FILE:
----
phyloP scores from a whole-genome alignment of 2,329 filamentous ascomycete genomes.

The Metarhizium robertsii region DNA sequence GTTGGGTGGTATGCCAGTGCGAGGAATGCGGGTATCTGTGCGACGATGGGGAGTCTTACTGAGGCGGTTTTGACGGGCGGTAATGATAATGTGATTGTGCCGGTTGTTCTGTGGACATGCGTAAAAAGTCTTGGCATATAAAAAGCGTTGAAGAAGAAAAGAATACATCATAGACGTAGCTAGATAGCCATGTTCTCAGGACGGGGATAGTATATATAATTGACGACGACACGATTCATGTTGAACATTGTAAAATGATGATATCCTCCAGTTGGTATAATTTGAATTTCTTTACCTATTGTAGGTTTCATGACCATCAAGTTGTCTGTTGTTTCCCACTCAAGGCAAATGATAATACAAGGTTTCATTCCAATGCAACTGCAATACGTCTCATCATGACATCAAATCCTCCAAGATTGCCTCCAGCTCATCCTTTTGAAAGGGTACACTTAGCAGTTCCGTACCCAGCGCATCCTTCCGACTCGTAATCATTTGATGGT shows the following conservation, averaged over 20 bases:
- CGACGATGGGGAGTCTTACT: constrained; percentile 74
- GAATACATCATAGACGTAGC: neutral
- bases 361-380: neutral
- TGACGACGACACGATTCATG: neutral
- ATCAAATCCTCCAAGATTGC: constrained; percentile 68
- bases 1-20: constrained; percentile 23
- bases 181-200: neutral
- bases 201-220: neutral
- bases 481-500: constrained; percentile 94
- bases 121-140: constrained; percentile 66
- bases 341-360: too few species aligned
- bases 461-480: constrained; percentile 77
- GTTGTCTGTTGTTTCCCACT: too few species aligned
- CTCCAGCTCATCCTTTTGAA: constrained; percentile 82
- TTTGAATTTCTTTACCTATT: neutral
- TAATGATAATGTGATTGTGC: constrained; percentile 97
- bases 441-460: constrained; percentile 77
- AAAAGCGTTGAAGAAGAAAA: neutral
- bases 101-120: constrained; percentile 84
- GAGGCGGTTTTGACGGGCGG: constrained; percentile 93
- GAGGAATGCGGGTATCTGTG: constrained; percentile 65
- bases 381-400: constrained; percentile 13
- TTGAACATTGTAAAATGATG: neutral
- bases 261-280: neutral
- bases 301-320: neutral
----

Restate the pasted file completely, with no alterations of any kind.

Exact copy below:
phyloP scores from a whole-genome alignment of 2,329 filamentous ascomycete genomes.

The Metarhizium robertsii region DNA sequence GTTGGGTGGTATGCCAGTGCGAGGAATGCGGGTATCTGTGCGACGATGGGGAGTCTTACTGAGGCGGTTTTGACGGGCGGTAATGATAATGTGATTGTGCCGGTTGTTCTGTGGACATGCGTAAAAAGTCTTGGCATATAAAAAGCGTTGAAGAAGAAAAGAATACATCATAGACGTAGCTAGATAGCCATGTTCTCAGGACGGGGATAGTATATATAATTGACGACGACACGATTCATGTTGAACATTGTAAAATGATGATATCCTCCAGTTGGTATAATTTGAATTTCTTTACCTATTGTAGGTTTCATGACCATCAAGTTGTCTGTTGTTTCCCACTCAAGGCAAATGATAATACAAGGTTTCATTCCAATGCAACTGCAATACGTCTCATCATGACATCAAATCCTCCAAGATTGCCTCCAGCTCATCCTTTTGAAAGGGTACACTTAGCAGTTCCGTACCCAGCGCATCCTTCCGACTCGTAATCATTTGATGGT shows the following conservation, averaged over 20 bases:
- CGACGATGGGGAGTCTTACT: constrained; percentile 74
- GAATACATCATAGACGTAGC: neutral
- bases 361-380: neutral
- TGACGACGACACGATTCATG: neutral
- ATCAAATCCTCCAAGATTGC: constrained; percentile 68
- bases 1-20: constrained; percentile 23
- bases 181-200: neutral
- bases 201-220: neutral
- bases 481-500: constrained; percentile 94
- bases 121-140: constrained; percentile 66
- bases 341-360: too few species aligned
- bases 461-480: constrained; percentile 77
- GTTGTCTGTTGTTTCCCACT: too few species aligned
- CTCCAGCTCATCCTTTTGAA: constrained; percentile 82
- TTTGAATTTCTTTACCTATT: neutral
- TAATGATAATGTGATTGTGC: constrained; percentile 97
- bases 441-460: constrained; percentile 77
- AAAAGCGTTGAAGAAGAAAA: neutral
- bases 101-120: constrained; percentile 84
- GAGGCGGTTTTGACGGGCGG: constrained; percentile 93
- GAGGAATGCGGGTATCTGTG: constrained; percentile 65
- bases 381-400: constrained; percentile 13
- TTGAACATTGTAAAATGATG: neutral
- bases 261-280: neutral
- bases 301-320: neutral